Professor George Hawley of the University of Alabama has a new book out next month called Making Sense of the Alt-Right. It’s a deep dive into the movement and the people who make it up. That’s presumably why he was invited on NPR’s All Things Considered yesterday to comment on the white supremacist march in Charlottesville.
But when he was asked about the people who make up the alt-right, his response surprised me:
I would say it is definitely a young movement. I’d say that it is predominantly white millennial men. It is not sort of stereotypically conservative in its profile. I’d say that probably it is a more secular population than the country overall. That is, there are a lot of agnostics and atheists or people who are just generally indifferent to religion. And I think that it is a fairly well-educated movement on average, that as I think that probably the model alt-right member has at least some college education.
It’s one thing to say they’re “secular” or indifferent to religion. I could understand that. Everything I’ve seen shows they’re apathetic on the subject. The sort of people who hang out on hateful internet forums aren’t exactly swapping Bible verses. They’re also not logical or rational or critical thinkers. They’re bound by an ideology of hate and victimhood, and unlike the KKK, the inspiration for their bigotry doesn’t necessarily come from a holy book.
But it’s not like they’re spreading Richard Dawkins passages either. The idea that they’re atheist or Agnostic suggests that alt-righters have put thought into he subject of religion and — more importantly — are acting on those beliefs.
I haven’t seen evidence of that at all. When the white supremacists in Charlottesville yell “Jews will not replace us,” they’re not reciting Sam Harris‘ talking points. Atheists (as a whole) tend to be equal opportunity critics of religion, not anti-Semites who single out one faith while ignoring the rest. There’s nothing inherently “atheistic” about hating black people, and the alt-right has never talked about eradicating all religion (or even argued against it, as far as I know). Plus, states that honor the Confederacy aren’t exactly known for their tolerance of atheists…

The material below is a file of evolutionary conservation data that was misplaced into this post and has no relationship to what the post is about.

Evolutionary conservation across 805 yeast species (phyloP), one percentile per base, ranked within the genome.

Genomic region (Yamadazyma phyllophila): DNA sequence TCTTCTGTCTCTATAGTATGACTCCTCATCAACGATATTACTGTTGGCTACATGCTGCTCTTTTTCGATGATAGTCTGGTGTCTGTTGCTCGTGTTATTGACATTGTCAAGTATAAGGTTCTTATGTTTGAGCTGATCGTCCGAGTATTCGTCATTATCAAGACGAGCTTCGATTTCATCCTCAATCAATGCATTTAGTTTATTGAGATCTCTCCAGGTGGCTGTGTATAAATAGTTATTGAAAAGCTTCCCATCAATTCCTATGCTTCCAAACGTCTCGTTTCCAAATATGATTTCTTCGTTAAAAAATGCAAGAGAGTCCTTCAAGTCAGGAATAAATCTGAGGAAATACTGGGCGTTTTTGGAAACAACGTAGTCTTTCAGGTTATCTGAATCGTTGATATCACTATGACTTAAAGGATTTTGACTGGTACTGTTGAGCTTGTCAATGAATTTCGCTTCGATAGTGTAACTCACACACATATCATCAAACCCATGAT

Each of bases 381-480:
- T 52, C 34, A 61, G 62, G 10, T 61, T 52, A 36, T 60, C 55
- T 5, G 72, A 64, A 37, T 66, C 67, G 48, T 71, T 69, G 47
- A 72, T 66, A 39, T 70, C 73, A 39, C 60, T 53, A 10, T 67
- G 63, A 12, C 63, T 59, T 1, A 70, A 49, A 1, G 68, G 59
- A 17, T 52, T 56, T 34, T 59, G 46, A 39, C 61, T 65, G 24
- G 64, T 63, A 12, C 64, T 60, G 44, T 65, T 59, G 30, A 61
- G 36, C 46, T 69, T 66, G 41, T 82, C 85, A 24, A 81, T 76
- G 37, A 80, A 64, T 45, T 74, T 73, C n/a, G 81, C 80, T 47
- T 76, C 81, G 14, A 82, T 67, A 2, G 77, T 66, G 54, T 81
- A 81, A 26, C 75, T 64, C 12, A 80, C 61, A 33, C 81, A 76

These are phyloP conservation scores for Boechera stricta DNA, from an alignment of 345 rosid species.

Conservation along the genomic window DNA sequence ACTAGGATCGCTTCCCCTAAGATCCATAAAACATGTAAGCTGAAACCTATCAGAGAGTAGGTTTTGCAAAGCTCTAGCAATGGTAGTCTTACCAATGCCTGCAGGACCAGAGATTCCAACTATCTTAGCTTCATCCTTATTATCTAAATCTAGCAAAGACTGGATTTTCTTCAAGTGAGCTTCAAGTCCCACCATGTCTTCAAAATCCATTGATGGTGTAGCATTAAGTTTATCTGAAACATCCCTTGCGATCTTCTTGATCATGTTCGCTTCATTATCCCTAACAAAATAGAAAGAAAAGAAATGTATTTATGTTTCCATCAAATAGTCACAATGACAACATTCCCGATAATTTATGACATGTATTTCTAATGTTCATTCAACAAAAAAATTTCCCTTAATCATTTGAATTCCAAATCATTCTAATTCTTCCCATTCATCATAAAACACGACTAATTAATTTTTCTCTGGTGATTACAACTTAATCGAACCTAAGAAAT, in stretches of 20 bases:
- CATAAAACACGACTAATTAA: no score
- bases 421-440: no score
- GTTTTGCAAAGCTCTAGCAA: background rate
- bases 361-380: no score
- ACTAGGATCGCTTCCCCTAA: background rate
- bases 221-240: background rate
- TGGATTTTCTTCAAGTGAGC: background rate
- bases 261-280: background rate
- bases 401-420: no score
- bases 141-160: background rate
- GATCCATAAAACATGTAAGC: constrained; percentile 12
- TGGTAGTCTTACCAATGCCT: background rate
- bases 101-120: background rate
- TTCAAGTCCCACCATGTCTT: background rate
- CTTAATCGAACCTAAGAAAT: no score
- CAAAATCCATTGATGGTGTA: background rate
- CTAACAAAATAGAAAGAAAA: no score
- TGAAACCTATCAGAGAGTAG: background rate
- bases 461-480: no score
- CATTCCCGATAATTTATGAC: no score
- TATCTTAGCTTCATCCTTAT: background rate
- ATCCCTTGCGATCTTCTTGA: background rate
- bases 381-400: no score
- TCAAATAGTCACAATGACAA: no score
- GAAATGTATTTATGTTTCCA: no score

If anything, the alt-right’s religious beliefs are probably similar to Donald Trump‘s… which is to say it doesn’t factor into their lives at all. They’re atheists like babies are atheists. It doesn’t mean anything. It’s not that there aren’t atheists in the movement, but it’s not a movement of atheists.If anything, the Religious Right’s roots are planted in the white nationalist movement. (You’ll never guess which religious demographic is most likely to oppose interracial marriage…)
I should note that Richard Spencer, one of the figureheads for the alt-right movement, is an atheist. (He also thinks separation of church and state “is an utter illusion.” So make of that what you will.) And when I scanned through Hawley’s book on Amazon, the only significant mention of “atheist” or “Agnostic” was a quote from Spencer describing the average alt-right supporter as “someone who is thirty years old, who is a tech professional, who is an atheist, and who lives on one of the coasts.” There’s no evidence to back that up, though. It’s pure anecdote.
Did Hawley have any further justification for saying the movement primarily consisted of non-religious people? I asked him that question last night and he told me this:
… in my qualitative research, I did not talk to a single Alt-Right supporter that was a serious Christian. There are Christians in the movement, but most of the leaders share Spencer’s views of Christianity. On average, I am confident that the Alt-Right is much more fond of Richard Dawkins and Sam Harris than, say, Pope Francis or Russell Moore. That said, the Alt-Right has largely moved away from its overt hostility to Christianity, probably because it does not want to alienate potential supporters.
Dawkins, for what it’s worth, has firmly denounced the alt-right rhetoric and even said his criticism of Islam shouldn’t be mistaken for support of Trump’s anti-Muslim policies.
But what Hawley is saying seems much more in line with my argument that we’re talking about a group of people who don’t take religion or non-religion seriously. Their racist dogma isn’t rooted in the writings of prominent atheists. Don’t mistake their religious apathy for vocal irreligion.
It’s also worth mentioning that several large atheist organizations in the country unequivocally condemned the alt-right march, including the Center For Inquiry, American Humanist Association, International Humanist and Ethical Union, and American Atheists. No group with any sort of prominence has defended the alt-right crowd. (Update: The Freedom From Religion Foundation has released a statement denouncing the alt-right as well.)
So let it be known that even if the alt-right is made up of non-religious people, no organized group of atheists wants anything to do with them.